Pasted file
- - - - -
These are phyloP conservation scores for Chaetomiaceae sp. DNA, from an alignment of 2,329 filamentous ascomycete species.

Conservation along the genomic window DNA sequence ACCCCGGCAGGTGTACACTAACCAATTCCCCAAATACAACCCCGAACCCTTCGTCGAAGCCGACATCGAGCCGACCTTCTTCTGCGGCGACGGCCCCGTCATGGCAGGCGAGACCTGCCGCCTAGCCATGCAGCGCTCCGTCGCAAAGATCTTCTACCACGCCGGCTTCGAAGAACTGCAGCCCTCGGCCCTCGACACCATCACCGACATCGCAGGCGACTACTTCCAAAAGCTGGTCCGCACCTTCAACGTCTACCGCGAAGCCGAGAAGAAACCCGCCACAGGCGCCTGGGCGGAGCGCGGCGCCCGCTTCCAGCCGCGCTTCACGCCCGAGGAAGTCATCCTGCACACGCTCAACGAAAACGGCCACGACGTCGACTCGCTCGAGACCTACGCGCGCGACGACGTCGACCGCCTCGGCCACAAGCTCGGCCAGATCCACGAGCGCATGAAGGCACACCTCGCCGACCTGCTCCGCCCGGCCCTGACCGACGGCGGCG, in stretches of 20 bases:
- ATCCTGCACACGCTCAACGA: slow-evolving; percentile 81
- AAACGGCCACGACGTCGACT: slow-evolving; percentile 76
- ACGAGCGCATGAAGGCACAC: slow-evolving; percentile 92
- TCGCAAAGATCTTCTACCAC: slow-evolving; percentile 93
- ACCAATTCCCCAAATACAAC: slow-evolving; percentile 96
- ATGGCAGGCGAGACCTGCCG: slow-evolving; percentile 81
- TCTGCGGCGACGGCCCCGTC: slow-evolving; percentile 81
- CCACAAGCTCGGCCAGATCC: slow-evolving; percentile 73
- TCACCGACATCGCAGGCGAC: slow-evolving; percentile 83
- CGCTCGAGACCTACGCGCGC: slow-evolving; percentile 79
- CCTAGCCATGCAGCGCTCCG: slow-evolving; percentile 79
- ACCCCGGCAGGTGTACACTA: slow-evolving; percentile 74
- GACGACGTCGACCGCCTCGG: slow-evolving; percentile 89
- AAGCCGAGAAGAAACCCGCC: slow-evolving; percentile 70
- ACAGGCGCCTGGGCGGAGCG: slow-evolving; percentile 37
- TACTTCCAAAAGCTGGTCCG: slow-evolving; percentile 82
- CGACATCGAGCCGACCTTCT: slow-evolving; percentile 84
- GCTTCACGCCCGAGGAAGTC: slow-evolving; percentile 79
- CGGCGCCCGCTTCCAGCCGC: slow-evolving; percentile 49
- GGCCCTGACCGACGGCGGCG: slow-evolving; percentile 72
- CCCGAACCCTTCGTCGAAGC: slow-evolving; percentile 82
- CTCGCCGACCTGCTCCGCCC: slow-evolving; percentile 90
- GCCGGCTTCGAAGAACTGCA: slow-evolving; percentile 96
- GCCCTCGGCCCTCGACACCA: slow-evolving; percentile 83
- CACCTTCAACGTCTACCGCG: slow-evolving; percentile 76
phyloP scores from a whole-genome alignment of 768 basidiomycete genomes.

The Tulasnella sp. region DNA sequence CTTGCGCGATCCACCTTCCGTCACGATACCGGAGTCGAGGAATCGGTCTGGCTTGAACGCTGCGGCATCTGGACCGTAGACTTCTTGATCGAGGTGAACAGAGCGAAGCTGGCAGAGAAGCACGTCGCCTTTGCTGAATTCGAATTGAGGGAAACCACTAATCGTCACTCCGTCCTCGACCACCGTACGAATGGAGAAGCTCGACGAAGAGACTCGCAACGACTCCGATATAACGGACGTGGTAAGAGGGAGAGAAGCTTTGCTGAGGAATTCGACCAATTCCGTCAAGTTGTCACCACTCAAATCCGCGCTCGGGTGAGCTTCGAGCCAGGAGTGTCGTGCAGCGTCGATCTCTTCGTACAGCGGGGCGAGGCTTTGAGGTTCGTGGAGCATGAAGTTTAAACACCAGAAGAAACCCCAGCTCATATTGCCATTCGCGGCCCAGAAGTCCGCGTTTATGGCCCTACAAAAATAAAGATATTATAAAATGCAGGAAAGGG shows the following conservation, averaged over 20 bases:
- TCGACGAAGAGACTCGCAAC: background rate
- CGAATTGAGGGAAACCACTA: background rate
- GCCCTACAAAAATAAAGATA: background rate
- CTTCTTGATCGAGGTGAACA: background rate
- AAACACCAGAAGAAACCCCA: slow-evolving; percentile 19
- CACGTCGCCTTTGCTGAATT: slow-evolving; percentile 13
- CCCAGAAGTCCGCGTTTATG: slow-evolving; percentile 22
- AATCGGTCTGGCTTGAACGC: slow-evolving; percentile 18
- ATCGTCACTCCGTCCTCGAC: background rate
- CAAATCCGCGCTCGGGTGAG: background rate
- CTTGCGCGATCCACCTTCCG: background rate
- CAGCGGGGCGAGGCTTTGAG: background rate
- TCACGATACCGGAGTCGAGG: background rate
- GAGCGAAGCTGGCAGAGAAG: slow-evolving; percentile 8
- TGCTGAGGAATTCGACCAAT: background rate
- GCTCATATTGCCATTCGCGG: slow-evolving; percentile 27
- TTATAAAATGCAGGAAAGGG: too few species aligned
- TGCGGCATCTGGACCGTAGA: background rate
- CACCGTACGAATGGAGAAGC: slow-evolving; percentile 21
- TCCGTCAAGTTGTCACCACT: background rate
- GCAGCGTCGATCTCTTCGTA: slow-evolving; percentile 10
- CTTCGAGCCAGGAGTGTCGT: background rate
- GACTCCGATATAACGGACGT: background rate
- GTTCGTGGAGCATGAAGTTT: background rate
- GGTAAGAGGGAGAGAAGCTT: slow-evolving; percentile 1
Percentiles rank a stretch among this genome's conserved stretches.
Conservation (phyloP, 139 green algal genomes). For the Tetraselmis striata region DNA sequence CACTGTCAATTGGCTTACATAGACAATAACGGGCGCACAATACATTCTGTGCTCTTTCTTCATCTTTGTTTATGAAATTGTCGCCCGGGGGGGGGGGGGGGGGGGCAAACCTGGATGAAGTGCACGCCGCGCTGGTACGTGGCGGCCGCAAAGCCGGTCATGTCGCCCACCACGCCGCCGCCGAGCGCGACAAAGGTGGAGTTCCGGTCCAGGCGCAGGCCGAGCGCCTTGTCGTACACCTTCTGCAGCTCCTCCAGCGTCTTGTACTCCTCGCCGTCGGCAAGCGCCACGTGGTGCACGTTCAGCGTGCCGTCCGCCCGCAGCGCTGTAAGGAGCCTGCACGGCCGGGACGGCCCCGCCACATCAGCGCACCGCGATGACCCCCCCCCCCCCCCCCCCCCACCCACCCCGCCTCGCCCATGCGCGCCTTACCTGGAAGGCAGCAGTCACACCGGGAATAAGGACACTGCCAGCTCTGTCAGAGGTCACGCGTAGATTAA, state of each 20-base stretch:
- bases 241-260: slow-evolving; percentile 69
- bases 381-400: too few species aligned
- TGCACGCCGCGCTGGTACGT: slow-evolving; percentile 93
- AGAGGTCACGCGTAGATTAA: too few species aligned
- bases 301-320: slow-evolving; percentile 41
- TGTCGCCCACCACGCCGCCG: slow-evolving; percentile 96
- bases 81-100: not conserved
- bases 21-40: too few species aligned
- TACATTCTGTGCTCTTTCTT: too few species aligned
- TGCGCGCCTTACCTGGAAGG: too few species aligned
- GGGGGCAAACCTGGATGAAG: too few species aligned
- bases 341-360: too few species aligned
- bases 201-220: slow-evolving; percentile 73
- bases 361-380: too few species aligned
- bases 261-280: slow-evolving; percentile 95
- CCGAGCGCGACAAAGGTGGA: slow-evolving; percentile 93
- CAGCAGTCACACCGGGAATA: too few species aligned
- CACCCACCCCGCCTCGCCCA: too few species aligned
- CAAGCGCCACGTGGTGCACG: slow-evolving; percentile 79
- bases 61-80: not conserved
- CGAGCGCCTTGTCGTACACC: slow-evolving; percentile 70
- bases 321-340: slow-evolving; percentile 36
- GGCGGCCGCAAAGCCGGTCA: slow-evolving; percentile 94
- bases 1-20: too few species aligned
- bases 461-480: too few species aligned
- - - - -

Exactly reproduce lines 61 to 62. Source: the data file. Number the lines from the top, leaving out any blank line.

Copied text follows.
- bases 301-320: slow-evolving; percentile 41
- TGTCGCCCACCACGCCGCCG: slow-evolving; percentile 96